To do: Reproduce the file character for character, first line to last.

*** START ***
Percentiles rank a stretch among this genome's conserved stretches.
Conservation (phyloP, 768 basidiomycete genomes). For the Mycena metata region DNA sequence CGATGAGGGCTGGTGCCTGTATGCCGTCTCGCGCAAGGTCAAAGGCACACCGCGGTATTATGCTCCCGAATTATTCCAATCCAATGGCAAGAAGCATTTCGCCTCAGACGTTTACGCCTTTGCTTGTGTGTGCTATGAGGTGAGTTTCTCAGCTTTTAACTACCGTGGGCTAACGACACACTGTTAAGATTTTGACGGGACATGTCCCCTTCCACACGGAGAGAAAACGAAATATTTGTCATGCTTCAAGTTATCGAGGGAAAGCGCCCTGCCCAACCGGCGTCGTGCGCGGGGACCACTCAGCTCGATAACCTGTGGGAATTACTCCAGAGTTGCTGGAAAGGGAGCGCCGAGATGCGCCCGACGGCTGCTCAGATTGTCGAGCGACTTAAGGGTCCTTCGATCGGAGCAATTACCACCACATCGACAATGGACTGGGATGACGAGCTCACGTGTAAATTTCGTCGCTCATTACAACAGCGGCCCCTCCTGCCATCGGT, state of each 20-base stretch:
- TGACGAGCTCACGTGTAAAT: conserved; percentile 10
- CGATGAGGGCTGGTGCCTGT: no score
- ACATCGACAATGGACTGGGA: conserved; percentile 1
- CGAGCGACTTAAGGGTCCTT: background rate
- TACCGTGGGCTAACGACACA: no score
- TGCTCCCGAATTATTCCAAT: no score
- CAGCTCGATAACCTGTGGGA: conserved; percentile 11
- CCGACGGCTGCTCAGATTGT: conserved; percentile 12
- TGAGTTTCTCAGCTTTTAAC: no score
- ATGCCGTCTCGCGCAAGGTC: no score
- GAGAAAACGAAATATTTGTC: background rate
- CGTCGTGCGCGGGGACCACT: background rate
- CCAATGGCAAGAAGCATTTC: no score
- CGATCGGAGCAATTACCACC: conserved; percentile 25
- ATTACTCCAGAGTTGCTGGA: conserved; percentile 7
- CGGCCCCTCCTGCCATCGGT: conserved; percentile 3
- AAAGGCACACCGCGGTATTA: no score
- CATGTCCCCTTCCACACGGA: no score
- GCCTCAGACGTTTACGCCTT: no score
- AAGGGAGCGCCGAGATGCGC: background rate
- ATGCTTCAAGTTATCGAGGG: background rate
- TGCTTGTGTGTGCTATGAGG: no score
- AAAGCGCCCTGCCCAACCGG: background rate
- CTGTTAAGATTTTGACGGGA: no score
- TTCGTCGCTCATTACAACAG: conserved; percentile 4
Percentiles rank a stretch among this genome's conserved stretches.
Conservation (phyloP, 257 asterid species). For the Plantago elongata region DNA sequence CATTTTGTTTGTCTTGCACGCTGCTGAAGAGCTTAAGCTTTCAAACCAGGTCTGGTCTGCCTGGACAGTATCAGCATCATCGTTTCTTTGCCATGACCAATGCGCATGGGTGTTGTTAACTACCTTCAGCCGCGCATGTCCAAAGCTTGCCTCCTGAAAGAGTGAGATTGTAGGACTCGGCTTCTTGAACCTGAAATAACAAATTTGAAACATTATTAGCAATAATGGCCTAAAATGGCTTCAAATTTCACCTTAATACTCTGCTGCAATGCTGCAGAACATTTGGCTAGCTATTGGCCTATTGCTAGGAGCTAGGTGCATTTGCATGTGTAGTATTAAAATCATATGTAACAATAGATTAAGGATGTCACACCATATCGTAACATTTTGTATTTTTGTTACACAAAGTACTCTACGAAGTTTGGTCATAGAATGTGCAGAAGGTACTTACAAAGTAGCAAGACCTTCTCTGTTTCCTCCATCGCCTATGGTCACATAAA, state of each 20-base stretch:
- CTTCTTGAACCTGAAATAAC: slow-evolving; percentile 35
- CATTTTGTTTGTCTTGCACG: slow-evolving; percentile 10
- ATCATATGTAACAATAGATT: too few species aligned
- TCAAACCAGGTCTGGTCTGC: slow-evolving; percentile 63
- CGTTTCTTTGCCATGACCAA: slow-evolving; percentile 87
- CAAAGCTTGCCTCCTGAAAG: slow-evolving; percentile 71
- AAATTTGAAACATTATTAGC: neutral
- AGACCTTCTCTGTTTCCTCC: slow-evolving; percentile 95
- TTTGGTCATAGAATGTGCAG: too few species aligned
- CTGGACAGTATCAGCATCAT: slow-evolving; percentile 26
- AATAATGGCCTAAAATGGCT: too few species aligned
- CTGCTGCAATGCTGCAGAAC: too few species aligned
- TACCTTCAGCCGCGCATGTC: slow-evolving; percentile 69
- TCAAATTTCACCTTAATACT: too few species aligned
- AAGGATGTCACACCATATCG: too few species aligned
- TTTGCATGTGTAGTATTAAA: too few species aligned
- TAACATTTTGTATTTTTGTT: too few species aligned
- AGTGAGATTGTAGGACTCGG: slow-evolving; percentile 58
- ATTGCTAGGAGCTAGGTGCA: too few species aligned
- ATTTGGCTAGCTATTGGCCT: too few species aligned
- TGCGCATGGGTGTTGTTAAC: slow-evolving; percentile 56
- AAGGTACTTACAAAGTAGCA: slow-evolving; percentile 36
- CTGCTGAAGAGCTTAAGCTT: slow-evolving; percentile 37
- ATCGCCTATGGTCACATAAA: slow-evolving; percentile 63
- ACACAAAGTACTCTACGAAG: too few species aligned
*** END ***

Percentiles rank a stretch among this genome's conserved stretches.
Conservation (phyloP, 768 basidiomycete genomes). For the Mycena metata region DNA sequence CGATGAGGGCTGGTGCCTGTATGCCGTCTCGCGCAAGGTCAAAGGCACACCGCGGTATTATGCTCCCGAATTATTCCAATCCAATGGCAAGAAGCATTTCGCCTCAGACGTTTACGCCTTTGCTTGTGTGTGCTATGAGGTGAGTTTCTCAGCTTTTAACTACCGTGGGCTAACGACACACTGTTAAGATTTTGACGGGACATGTCCCCTTCCACACGGAGAGAAAACGAAATATTTGTCATGCTTCAAGTTATCGAGGGAAAGCGCCCTGCCCAACCGGCGTCGTGCGCGGGGACCACTCAGCTCGATAACCTGTGGGAATTACTCCAGAGTTGCTGGAAAGGGAGCGCCGAGATGCGCCCGACGGCTGCTCAGATTGTCGAGCGACTTAAGGGTCCTTCGATCGGAGCAATTACCACCACATCGACAATGGACTGGGATGACGAGCTCACGTGTAAATTTCGTCGCTCATTACAACAGCGGCCCCTCCTGCCATCGGT, state of each 20-base stretch:
- TGACGAGCTCACGTGTAAAT: conserved; percentile 10
- CGATGAGGGCTGGTGCCTGT: no score
- ACATCGACAATGGACTGGGA: conserved; percentile 1
- CGAGCGACTTAAGGGTCCTT: background rate
- TACCGTGGGCTAACGACACA: no score
- TGCTCCCGAATTATTCCAAT: no score
- CAGCTCGATAACCTGTGGGA: conserved; percentile 11
- CCGACGGCTGCTCAGATTGT: conserved; percentile 12
- TGAGTTTCTCAGCTTTTAAC: no score
- ATGCCGTCTCGCGCAAGGTC: no score
- GAGAAAACGAAATATTTGTC: background rate
- CGTCGTGCGCGGGGACCACT: background rate
- CCAATGGCAAGAAGCATTTC: no score
- CGATCGGAGCAATTACCACC: conserved; percentile 25
- ATTACTCCAGAGTTGCTGGA: conserved; percentile 7
- CGGCCCCTCCTGCCATCGGT: conserved; percentile 3
- AAAGGCACACCGCGGTATTA: no score
- CATGTCCCCTTCCACACGGA: no score
- GCCTCAGACGTTTACGCCTT: no score
- AAGGGAGCGCCGAGATGCGC: background rate
- ATGCTTCAAGTTATCGAGGG: background rate
- TGCTTGTGTGTGCTATGAGG: no score
- AAAGCGCCCTGCCCAACCGG: background rate
- CTGTTAAGATTTTGACGGGA: no score
- TTCGTCGCTCATTACAACAG: conserved; percentile 4
Percentiles rank a stretch among this genome's conserved stretches.
Conservation (phyloP, 257 asterid species). For the Plantago elongata region DNA sequence CATTTTGTTTGTCTTGCACGCTGCTGAAGAGCTTAAGCTTTCAAACCAGGTCTGGTCTGCCTGGACAGTATCAGCATCATCGTTTCTTTGCCATGACCAATGCGCATGGGTGTTGTTAACTACCTTCAGCCGCGCATGTCCAAAGCTTGCCTCCTGAAAGAGTGAGATTGTAGGACTCGGCTTCTTGAACCTGAAATAACAAATTTGAAACATTATTAGCAATAATGGCCTAAAATGGCTTCAAATTTCACCTTAATACTCTGCTGCAATGCTGCAGAACATTTGGCTAGCTATTGGCCTATTGCTAGGAGCTAGGTGCATTTGCATGTGTAGTATTAAAATCATATGTAACAATAGATTAAGGATGTCACACCATATCGTAACATTTTGTATTTTTGTTACACAAAGTACTCTACGAAGTTTGGTCATAGAATGTGCAGAAGGTACTTACAAAGTAGCAAGACCTTCTCTGTTTCCTCCATCGCCTATGGTCACATAAA, state of each 20-base stretch:
- CTTCTTGAACCTGAAATAAC: slow-evolving; percentile 35
- CATTTTGTTTGTCTTGCACG: slow-evolving; percentile 10
- ATCATATGTAACAATAGATT: too few species aligned
- TCAAACCAGGTCTGGTCTGC: slow-evolving; percentile 63
- CGTTTCTTTGCCATGACCAA: slow-evolving; percentile 87
- CAAAGCTTGCCTCCTGAAAG: slow-evolving; percentile 71
- AAATTTGAAACATTATTAGC: neutral
- AGACCTTCTCTGTTTCCTCC: slow-evolving; percentile 95
- TTTGGTCATAGAATGTGCAG: too few species aligned
- CTGGACAGTATCAGCATCAT: slow-evolving; percentile 26
- AATAATGGCCTAAAATGGCT: too few species aligned
- CTGCTGCAATGCTGCAGAAC: too few species aligned
- TACCTTCAGCCGCGCATGTC: slow-evolving; percentile 69
- TCAAATTTCACCTTAATACT: too few species aligned
- AAGGATGTCACACCATATCG: too few species aligned
- TTTGCATGTGTAGTATTAAA: too few species aligned
- TAACATTTTGTATTTTTGTT: too few species aligned
- AGTGAGATTGTAGGACTCGG: slow-evolving; percentile 58
- ATTGCTAGGAGCTAGGTGCA: too few species aligned
- ATTTGGCTAGCTATTGGCCT: too few species aligned
- TGCGCATGGGTGTTGTTAAC: slow-evolving; percentile 56
- AAGGTACTTACAAAGTAGCA: slow-evolving; percentile 36
- CTGCTGAAGAGCTTAAGCTT: slow-evolving; percentile 37
- ATCGCCTATGGTCACATAAA: slow-evolving; percentile 63
- ACACAAAGTACTCTACGAAG: too few species aligned